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Sex offender warning sparks surge of calls to Victoria police

Victoria police have received dozens of calls from parents concerned that a sex offender who poses a significant risk to young girls is living in the community.
James-CAMPBELL.jpg
James Douglas Campbell, 63, is living in a halfway house in Victoria.

Victoria police have received dozens of calls from parents concerned that a sex offender who poses a significant risk to young girls is living in the community.

The department warned on Thursday that sex offender James Douglas Campbell, 63, is living in a halfway house in Victoria. Campbell poses a significant risk of harm to girls five to 12 years old, the department said.

Since that news, more than 40 people have called to express concern that a sex offender had been released.

Parents have been asking what they can do, said Victoria police spokesman Const. Mike Russell, so the department is offeriing some common safety tips.

Police suggest:

• Children, especially younger children, should walk or bike to school in groups of three or more.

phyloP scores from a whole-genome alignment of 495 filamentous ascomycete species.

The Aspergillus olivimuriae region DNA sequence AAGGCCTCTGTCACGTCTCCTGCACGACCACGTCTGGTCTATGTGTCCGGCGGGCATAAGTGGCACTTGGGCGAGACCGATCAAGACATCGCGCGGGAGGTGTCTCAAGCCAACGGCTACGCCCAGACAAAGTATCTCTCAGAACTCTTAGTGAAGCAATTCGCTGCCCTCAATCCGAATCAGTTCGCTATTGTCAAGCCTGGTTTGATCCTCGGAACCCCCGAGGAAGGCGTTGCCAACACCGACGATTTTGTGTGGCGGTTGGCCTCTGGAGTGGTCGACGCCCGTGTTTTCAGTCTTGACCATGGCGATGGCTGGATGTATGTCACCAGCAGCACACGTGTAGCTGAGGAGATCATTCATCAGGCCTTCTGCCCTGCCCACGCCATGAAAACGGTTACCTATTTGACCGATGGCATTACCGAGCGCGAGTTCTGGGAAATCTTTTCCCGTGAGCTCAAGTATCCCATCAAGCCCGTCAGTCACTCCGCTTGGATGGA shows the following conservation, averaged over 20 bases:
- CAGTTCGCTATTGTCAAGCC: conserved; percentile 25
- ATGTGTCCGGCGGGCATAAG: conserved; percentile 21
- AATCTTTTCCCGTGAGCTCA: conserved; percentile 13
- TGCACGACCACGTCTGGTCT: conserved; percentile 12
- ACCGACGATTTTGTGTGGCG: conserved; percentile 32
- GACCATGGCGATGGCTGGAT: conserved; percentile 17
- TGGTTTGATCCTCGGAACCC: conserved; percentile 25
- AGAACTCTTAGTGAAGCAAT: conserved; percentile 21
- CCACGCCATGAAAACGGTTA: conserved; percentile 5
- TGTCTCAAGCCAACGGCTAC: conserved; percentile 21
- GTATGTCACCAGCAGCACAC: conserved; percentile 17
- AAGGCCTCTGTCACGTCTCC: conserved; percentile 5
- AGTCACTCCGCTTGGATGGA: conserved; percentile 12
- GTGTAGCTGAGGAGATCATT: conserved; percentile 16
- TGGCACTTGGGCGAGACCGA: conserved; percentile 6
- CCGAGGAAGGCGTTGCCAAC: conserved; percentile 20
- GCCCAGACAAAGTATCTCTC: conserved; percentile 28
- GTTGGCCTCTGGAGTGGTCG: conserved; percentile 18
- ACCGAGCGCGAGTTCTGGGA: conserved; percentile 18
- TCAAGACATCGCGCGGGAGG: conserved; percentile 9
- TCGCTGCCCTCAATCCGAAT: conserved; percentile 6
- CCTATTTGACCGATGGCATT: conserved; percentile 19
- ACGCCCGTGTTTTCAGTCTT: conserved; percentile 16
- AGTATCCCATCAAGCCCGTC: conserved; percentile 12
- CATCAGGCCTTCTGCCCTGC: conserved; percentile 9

• Children should report any suspicious behaviour to a trusted adult or to police immediately.

• If going home alone, lock your door behind you when you get inside.

• Keep a keen eye out, not only for your own children, but for others.

• Don’t be afraid to intervene if you see a child who appears to be in need of help.

In one case, Campbell sexually assaulted a girl, who was not known to him, as she was on her way to school. Campbell, who is on parole, is serving 24 years for sexual assault, breaking and entering, forcible confinement and weapons offences.

The Greater Victoria school district sent a notice to parents and teachers alerting them of Campbell’s release. School district superintendent John Gaiptman said schools also received the safety tips and will be sending them out to parents and staff on Tuesday.

“I think parents by and large were appreciative of the Victoria Police Department for informing us,” Gaiptman said.

Russell said the department had no influence on Campbell’s release.

“Some people thought we went and unlocked the cell door,” Russell said. “We don’t have a say in where he goes or whether he’s released or not.”

Campbell must not consume alcohol or other intoxicants, must not be in the company of any child under the age of 18 without a guardian present, must reside at a halfway house in Victoria and must remain in the capital region.

He also must not go near schools, playgrounds, parks, arcades or anywhere else that children could be expected to gather.

“Although VicPD has serious concerns whenever high-risk offenders are released into our community, we are committed to working with our community partners and the public in order to monitor Campbell as he completes the remainder of his sentence,” the department said in a statement.

kderosa@timescolonist.com